Dir: Antoine Fuqua, 2016
Very few remakes are an improvement over the original but, without incurring the wrath of classicists, Fuqua’s retelling does just that.
A corrupt developer named Bogue, bullies his way into to town, threatening to destroy the place so he can build on it.
When a few of the townspeople voice their opposition, he has them killed.
Refusing to lie down, they hire a group of gunslingers to help protect them.
Is it a remake of a remake or a just a remake?
Ironically, there is that clique that are foaming at the mouth at the indignity of remaking the classic and much loved 1960 film, that are aware blissfully unaware that their cherished version is, itself, a remake.
John Sturges 1960 Yul Brunner classic, The Magnificent Seven, was a retelling of Akira Kurosawa’s Seven Samurai.
The only link to Sturges’ film, is the title and Western setting.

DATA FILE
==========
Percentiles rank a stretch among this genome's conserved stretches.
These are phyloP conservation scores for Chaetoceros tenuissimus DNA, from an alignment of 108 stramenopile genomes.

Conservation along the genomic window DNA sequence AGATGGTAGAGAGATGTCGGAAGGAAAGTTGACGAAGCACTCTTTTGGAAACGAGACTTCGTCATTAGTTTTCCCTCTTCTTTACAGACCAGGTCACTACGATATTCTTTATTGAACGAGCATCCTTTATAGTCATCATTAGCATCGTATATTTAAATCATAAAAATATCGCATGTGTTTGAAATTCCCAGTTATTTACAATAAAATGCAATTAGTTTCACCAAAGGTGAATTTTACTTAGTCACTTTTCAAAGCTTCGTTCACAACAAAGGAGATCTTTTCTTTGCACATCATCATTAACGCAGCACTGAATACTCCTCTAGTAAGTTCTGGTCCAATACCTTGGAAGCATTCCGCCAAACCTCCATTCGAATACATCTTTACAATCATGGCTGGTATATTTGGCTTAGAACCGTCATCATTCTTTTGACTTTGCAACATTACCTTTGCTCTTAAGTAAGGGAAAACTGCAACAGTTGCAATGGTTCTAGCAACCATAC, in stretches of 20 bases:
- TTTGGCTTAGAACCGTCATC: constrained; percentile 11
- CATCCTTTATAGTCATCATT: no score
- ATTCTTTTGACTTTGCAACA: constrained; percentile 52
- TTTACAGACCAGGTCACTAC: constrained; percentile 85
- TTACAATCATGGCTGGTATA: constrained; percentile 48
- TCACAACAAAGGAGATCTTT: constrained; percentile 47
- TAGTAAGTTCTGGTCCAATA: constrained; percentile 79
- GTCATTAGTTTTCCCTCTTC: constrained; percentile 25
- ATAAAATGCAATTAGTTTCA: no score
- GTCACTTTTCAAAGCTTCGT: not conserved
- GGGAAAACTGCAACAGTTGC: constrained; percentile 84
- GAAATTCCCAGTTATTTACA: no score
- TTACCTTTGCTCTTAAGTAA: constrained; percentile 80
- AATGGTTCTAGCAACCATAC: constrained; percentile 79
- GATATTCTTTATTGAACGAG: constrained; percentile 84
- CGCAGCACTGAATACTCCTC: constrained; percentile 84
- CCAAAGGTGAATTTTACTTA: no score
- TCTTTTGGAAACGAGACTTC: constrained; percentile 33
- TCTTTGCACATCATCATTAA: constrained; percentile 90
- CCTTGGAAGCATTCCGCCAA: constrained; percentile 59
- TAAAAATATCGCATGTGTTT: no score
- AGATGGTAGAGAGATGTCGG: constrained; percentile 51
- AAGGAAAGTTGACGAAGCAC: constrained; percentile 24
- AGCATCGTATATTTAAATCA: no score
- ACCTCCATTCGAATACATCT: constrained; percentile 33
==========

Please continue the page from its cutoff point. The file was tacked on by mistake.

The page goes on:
It has a complete new cast of characters and a variation in the plot.
Elmer Bernstein’s legendary theme is only used in snippets at the very end.
Looking at it from this angle, is it fair to call it a remake?
This 2016 release should be judged on its own merits, and not compared to the 60’s version.
As is always the case, Denzel Washington destroys everybody in the acting stakes.
There isn’t many actors that can dominate a cinema screen, especially without even saying anything. But Washington has a presence that can make a film.
A simple stare from him, carries more of an impact than other actors that are, allegedly, of his calibre.
Being 2016, the film is much more violent than Sturges’ and Kurosawa’s version, but overly so it’s gratuitous.
The supporting cast are a bit of a let down, without much power or passion in their performance. Easily forgettable, Hollywood heavyweights Ethan Hawke and Vincent D’onofrio are employed to lend the film some strength but have little to do and make very little impact.
The Magnificent Seven is an okay watch, but not exactly groundbreaking.
See it if you’ve got nothing else to watch.